Book four of the 48-hour Book Challenge binge. (I am currently up to seven books, but I need to let it sit in my brain fora few hours before I can blog it.) Once I get this stack blogged, I think I need a break to eat. Or, find quick, easy food I can eat while reading.
Toby Jenkins starts every term counting down the days until he can leave again. He’s not Toby at school, he’s Jinks.And he always cries on the train. But this term, things are going to be different. First, there’s Wanda, the cook’s green-eyed daughter, who’s helping out her mother for the term. Even though he’s a toff and she’s an oik, he finds that just the thought of her makes school more bearable. And then there’s the new boy, Christopher. He’s not like anyone else at the school–he’s self-assured, a pacifist, and he questions things. Christopher always wants to know why. But what’s more than that, Christopher claims to have miraculous powers. His powers, and Jinks’ faith in him, are put to the test when Jinks inadvertently crosses over onto the territory of the oiks, the town boys, and starts a schoolboy war.
This is a totally unsentimental look at boarding school. (After hearing Michael Morpurgo speak at Kaleidescope last fall, it doesn’t surprise me.) This isn’t a jolly hockeysticks Enid Blyton story, but it’s not Lemony Snickett and the Austere Academy or Joan Aiken, either. The school itself reads like a pretty realistic depiction of shool life in the UK in the 50’s. Nobody’s starved, the schoolmasters aren’t deliberately cruel, but it’s a pretty harsh environment. (I think Jinks is about twelve or thirteen, and Swann, the youngest boy at the school, is only seven.)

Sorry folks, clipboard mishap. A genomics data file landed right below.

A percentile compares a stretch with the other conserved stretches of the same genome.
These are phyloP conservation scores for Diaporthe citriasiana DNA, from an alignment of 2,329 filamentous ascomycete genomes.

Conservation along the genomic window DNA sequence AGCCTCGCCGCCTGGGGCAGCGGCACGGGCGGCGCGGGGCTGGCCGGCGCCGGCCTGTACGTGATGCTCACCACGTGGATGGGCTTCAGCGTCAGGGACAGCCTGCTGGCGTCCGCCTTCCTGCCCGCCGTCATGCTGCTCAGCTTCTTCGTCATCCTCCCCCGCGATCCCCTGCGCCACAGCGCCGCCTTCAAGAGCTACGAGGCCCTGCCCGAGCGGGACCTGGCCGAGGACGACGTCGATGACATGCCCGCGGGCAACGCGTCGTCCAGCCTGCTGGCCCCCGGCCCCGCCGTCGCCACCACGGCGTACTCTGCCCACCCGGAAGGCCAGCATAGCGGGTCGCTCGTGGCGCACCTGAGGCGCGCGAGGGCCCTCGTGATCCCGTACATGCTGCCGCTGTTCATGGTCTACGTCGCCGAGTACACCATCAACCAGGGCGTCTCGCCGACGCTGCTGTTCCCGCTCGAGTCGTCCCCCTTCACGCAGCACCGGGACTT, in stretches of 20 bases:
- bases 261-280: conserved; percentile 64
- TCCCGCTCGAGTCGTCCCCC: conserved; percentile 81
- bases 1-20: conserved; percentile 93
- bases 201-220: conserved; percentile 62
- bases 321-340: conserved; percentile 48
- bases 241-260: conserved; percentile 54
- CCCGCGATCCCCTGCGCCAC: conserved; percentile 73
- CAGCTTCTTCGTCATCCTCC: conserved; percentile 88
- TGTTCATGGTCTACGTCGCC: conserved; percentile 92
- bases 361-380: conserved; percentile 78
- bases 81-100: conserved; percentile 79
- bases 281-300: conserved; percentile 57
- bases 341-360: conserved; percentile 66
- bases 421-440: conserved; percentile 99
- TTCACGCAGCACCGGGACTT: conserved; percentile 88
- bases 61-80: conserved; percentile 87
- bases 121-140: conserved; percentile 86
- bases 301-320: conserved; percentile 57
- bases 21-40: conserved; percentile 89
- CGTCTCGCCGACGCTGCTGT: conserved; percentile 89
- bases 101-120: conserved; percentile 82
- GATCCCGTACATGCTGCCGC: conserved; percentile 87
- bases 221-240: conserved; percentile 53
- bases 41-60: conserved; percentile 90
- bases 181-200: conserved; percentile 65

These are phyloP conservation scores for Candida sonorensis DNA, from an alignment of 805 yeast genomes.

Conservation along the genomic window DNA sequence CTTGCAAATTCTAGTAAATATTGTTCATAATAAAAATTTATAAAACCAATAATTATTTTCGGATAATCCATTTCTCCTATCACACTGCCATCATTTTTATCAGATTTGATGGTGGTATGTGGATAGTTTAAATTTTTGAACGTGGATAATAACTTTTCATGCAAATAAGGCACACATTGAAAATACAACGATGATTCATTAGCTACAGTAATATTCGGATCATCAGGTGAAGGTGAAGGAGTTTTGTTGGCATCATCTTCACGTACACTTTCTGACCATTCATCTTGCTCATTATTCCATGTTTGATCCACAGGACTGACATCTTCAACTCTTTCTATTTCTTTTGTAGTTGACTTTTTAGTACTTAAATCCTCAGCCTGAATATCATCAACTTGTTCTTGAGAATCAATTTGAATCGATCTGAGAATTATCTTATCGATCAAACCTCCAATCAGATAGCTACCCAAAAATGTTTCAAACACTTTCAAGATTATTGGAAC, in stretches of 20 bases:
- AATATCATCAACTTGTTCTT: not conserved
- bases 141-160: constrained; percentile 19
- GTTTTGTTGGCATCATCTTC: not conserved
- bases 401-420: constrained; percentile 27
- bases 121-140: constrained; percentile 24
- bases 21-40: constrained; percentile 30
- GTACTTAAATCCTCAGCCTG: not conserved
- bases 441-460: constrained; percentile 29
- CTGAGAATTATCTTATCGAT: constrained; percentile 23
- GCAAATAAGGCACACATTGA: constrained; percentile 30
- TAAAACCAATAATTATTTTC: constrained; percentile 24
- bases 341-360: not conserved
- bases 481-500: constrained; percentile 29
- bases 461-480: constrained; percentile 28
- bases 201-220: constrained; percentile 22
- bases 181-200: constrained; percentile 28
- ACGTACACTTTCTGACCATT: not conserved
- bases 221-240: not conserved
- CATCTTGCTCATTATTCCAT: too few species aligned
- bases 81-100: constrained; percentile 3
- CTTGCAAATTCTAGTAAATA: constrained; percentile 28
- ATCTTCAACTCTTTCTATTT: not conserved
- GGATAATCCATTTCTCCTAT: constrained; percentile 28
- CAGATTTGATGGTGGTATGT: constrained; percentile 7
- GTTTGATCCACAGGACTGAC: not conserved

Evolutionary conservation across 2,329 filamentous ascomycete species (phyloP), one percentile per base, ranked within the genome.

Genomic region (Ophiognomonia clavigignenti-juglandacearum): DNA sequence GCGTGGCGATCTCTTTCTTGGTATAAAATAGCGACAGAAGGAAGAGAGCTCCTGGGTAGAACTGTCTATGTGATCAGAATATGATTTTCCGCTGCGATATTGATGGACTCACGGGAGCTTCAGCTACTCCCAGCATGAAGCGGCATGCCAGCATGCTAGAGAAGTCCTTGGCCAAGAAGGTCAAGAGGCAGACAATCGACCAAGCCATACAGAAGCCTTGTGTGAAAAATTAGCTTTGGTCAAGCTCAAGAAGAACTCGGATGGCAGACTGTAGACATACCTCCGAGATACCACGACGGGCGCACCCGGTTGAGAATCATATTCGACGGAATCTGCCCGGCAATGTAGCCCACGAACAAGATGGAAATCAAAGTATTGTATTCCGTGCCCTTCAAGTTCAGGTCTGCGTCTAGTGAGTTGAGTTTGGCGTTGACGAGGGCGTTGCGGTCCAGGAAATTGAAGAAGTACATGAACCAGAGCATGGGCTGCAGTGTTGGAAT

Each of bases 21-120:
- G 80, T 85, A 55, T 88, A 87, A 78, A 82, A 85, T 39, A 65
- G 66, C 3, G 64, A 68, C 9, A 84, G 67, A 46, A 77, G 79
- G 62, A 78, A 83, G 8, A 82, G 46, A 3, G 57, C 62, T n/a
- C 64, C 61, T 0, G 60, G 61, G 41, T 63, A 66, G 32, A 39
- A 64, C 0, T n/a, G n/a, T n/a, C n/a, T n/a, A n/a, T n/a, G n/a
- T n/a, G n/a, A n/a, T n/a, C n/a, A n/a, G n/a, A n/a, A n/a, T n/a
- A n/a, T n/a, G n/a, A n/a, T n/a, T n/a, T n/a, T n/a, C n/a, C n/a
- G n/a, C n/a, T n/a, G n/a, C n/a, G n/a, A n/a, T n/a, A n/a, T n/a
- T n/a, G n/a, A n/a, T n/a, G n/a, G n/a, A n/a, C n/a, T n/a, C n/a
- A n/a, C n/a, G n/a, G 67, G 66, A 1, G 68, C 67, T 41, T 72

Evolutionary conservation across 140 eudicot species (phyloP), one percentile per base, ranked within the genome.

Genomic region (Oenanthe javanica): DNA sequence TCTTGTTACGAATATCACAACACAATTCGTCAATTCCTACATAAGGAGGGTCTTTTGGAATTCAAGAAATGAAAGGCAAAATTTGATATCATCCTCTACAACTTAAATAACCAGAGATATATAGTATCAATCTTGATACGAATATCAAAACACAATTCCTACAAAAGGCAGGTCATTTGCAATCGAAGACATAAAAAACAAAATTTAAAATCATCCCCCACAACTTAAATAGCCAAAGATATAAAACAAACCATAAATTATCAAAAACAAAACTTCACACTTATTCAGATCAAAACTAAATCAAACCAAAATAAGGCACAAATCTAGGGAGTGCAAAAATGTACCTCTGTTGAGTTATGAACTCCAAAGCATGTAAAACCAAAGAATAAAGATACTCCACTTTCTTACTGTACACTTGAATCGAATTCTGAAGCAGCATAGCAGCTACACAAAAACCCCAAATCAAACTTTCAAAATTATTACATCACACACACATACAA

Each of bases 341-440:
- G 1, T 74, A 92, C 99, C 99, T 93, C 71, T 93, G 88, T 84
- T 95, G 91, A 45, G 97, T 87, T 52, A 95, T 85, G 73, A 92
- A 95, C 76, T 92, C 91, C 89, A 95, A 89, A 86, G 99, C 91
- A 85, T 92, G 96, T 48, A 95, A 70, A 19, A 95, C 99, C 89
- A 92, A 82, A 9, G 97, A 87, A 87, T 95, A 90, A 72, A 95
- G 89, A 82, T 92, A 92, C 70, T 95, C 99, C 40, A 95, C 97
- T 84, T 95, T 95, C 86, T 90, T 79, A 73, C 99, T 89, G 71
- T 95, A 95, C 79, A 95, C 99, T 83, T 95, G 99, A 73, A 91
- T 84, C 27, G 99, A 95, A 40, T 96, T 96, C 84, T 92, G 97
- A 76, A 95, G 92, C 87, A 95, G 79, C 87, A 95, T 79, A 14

It’s also a story about faith and belief. Chrisopher has visions, and is convinced that God speaks to him, and that he’s the next incarnation of Christ. He recruits Jinks and several other boys as his disciples, and proceeds to quietly try to do good. I’m still not quite sure what I think of it. It’s not a preachy story, or intent on disbunking anything. I’m sure it will offend some people, but if you’re comfortable with a different sort of story about religion, Michael Morpurgo is a hugely talented storyteller and this book’s no exception.
I’d planned on briefer blogging than I’ve been doing this weekend, but I seem to be reading books that I have things to say about. I’m not doing any editing though–so I hope I’m making sense!
(And at some point, I need to read The Butterfly Lion, which is based on the time the author ran away from boarding school–at least the beginning, anyhow.)